I’m de-stressed. Time to get back to work

Engine 999

Engine 999

Joe: Good morning Calliope.

Calliope: Good morning Joe. I wondered when I would hear from you.

Joe: I haven’t forgotten about you. I told you I was taking a break to work on diabetes. It took longer than I thought to hear, take notes and organize them. I finally finished. I also had a newsletter to do for today. I will add it to the end of this post for you.

Calliope: I thought you must be up to something. How is the editing on your stress book coming?

Joe: I’m up to page 26 so far. I added a couple sections and might think of more as I go along. I am happy working at my own pace and also taking time to enjoy life along the way. Carol and I just got back from a few days in Albany, Connecticut and Cape Cod. I have also been reading Natalie Goldberg’s books on writing.

Calliope: Glad you are keeping busy. Keep me posted.

Joe: I will. In the mean time, here is the latest newsletter:

 

Relax and Leave the Thinking to Us

For every complex problem, there is an answer that is clear, simple and wrong.

~H.L. Mencken~

I once read H.L. Mencken’s opinion that only twenty percent of our citizens are capable of thinking. I found it hard to believe that so many people could be incapable of thinking. I neither agreed nor disagreed with this opinion. I decided to ponder it for a while. I am done pondering. Although I am still not sure about the percentage of thinkers, I have come to the conclusion that there might be other reasons people do not think than inability to do so.

Anyone who went to college knows that thinking is hard work. Thinking means using your mind to consider or reason about something. One way of doing this is to gather facts and evidence to see what they add up to. That approach is called inductive reasoning. The other approach is deductive reasoning. Here you start with well established general principles and draw conclusions based on them. I told you it was hard work.

So what about people who could think for themselves if they chose to? Some people are afraid to think for themselves. What if they reach the wrong conclusions? They would prefer not to have such responsibility. They are happy to have someone else think for them and tell them what to do. Others are too busy seeing to their own comfort and possessions. They might read the paper or go to meetings but seldom take an active part in decision making. In most organizations, a few people are left with the responsibility of making and implementing decisions.

Two large scale examples of organizations are government and religion. In any jurisdiction from village up to the national level, we elect representatives to act in our best interest and sometimes they do. Most of the time they act in their own best interest (being reelected). They also work hard to be seen as acting in their constituents’ best interest.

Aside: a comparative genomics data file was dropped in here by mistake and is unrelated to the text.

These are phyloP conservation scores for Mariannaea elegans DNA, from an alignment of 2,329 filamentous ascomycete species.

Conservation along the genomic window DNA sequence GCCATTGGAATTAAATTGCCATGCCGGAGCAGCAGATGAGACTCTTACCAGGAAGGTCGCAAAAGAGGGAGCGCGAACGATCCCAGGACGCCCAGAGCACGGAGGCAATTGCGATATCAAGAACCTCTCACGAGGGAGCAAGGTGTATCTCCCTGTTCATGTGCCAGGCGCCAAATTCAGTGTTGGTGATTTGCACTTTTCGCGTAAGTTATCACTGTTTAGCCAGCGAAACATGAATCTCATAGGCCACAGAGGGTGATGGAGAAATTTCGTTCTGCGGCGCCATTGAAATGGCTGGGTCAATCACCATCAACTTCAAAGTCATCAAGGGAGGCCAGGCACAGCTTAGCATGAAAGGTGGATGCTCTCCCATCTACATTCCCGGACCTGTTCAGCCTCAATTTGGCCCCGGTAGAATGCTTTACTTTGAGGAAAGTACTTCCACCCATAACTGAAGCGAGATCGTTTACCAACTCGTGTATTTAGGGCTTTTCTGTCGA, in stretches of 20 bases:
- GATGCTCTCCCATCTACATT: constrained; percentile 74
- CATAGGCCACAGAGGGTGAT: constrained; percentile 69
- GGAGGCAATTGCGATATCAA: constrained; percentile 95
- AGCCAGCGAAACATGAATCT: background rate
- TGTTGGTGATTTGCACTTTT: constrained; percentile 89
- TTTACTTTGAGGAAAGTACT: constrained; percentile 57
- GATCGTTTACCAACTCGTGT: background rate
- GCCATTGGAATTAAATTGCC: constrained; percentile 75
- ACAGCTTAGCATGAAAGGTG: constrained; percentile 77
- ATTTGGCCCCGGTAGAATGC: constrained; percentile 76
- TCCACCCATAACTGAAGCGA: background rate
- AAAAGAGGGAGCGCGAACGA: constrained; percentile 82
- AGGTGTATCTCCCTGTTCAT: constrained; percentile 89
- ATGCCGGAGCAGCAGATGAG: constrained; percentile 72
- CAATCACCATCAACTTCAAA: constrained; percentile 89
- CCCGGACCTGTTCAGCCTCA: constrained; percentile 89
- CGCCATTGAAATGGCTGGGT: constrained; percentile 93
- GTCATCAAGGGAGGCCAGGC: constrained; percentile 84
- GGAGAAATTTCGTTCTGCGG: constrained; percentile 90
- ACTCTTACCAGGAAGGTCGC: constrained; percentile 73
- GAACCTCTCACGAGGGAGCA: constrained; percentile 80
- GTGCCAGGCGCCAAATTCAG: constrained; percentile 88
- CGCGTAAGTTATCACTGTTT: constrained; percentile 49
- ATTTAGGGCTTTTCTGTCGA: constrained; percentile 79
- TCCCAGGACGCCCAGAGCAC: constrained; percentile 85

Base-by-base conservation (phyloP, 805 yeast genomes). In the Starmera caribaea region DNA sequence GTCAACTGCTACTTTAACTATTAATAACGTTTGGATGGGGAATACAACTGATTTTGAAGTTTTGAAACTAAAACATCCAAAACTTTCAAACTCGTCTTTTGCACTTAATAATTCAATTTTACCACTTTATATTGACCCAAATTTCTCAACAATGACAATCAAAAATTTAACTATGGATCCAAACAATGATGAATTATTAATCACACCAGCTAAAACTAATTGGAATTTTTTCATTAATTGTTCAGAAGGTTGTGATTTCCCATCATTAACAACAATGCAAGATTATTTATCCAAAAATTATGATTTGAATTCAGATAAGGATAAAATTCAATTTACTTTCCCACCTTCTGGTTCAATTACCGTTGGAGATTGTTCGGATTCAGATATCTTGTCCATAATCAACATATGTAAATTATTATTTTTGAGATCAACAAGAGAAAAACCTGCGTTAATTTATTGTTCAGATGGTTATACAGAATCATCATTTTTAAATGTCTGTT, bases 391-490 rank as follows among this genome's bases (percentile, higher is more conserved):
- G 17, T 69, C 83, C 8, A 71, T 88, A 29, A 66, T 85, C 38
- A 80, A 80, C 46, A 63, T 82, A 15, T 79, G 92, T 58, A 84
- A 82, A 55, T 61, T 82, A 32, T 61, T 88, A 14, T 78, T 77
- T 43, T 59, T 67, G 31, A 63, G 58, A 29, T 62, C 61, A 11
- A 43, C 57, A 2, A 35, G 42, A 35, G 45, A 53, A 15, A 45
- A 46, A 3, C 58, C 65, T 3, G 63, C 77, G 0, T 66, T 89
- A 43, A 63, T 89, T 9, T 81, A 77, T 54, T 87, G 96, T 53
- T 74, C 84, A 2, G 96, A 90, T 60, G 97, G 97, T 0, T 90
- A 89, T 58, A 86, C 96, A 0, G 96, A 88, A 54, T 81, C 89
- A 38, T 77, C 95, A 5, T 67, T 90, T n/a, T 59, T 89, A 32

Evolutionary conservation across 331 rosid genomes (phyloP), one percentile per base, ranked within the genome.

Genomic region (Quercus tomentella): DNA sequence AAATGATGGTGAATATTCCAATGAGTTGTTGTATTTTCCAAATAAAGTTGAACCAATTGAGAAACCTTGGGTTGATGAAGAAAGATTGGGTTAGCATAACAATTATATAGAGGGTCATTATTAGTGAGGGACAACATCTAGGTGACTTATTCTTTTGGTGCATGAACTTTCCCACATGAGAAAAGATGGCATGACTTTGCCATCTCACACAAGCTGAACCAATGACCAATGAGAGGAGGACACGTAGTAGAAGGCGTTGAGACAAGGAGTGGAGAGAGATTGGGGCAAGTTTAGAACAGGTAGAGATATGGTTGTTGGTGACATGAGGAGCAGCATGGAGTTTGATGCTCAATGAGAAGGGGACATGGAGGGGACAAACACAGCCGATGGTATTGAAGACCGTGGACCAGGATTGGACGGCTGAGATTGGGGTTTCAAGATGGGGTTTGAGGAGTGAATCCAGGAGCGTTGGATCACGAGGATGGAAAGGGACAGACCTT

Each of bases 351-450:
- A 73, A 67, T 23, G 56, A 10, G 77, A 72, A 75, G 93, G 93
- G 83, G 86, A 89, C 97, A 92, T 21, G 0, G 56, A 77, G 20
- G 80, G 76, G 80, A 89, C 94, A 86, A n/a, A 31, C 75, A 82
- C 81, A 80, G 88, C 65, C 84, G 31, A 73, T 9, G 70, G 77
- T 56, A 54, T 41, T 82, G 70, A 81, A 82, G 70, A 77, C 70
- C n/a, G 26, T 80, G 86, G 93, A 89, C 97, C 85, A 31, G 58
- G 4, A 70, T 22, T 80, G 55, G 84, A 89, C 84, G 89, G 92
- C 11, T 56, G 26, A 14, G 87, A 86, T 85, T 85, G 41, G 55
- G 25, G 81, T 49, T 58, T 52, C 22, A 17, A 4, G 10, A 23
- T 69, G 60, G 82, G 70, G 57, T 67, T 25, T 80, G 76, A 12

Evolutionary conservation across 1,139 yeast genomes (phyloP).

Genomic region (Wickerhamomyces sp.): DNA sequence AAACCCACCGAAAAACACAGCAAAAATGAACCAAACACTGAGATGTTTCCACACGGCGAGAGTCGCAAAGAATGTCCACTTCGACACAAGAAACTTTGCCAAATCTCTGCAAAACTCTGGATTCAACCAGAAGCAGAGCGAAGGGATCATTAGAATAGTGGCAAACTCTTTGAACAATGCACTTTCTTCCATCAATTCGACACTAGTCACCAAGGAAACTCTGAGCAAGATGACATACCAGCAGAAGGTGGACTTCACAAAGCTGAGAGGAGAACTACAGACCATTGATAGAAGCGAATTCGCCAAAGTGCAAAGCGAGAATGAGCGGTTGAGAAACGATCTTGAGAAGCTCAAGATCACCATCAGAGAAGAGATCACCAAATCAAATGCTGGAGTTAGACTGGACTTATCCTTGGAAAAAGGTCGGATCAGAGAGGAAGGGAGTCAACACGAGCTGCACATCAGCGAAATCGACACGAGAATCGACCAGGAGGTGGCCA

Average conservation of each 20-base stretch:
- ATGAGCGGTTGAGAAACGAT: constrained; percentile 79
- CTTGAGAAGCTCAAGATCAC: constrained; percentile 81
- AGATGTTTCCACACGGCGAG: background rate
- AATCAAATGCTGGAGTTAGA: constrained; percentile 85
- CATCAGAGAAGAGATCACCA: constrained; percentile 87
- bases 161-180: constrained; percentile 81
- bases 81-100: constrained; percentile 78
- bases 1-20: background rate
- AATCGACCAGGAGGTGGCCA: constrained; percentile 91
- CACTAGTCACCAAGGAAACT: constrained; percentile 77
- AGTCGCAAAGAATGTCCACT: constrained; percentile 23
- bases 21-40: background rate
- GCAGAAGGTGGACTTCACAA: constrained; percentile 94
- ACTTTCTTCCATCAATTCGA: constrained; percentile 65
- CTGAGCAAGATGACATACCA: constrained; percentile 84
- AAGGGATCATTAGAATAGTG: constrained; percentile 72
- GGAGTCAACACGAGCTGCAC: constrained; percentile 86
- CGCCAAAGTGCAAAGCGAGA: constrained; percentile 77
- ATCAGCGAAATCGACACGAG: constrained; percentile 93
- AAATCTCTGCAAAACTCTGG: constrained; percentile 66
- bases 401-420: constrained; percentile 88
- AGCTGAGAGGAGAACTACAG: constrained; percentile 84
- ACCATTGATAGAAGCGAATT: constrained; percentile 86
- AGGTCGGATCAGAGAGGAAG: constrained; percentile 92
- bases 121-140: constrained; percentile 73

Religion is the other Great Decider. Over time, religions develop rules, commandments, and traditions seen as necessary to follow in order to obtain salvation. It is the job of the believers to follow these dictates in pursuit of a better standing in the afterlife.

Governments, religions and other organizations help you make sense of the world and of your life. Yet it is up to you to make sure the rules you are asked to follow fit the principles by which you live regardless of the community in which you find yourself. Taking exception to the rules has consequences. Yet even well established rules do not always continue to make sense as civilization evolves.

Life Lab Lessons

  • Take responsibility for how you live your life.
  • On occasion, spend some time evaluating your beliefs and principles.
  • Don’t leave living your life to the whim of anyone else.
  • If you are not satisfied, decide what changes you can make.
  • Maybe you can help change the percentage of thinkers in the world.

 

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Distractions, Distractions

Sailing at Sunset

Joe: Good afternoon Calliope.

Calliope: Good afternoon Joe. What news?

Joe: My book has been chugging along nicely for the past couple months. In the last post, I mentioned the Diabetes Summit on ways to prevent or reverse type two diabetes. I thought I would listen to a few of the presentations but found many of them fascinating and highly informative. After all my quality of life lies in the balance. Most of them grabbed my attention and it was usually well into the afternoon before I was ready to move on. Fortunately the series ends this Friday and I will be back to business as usual.

Calliope: So you haven’t worked on your book at all?

Joe: Not quite as bad as all that. I have done some work on it but not as much as I wanted. And then I have a column due this Saturday.

Calliope: So, another post

Sailing at Sunset

ponement?

Joe: Not quite. In reviewing the manuscript, I realized I had omitted a section on toxic shame as a stressor. I decided to write a column on shame which I could also insert into the book. So I have not lost complete touch with my project. Talk with you later.

 

Time Out for Diabetes

Aquinnah Lighthouse

Aquinnah Lighthouse, Martha’s Vineyard

 

Joe: Good afternoon Calliope.

Calliope: Good afternoon Joe. How are you ding with the stress book?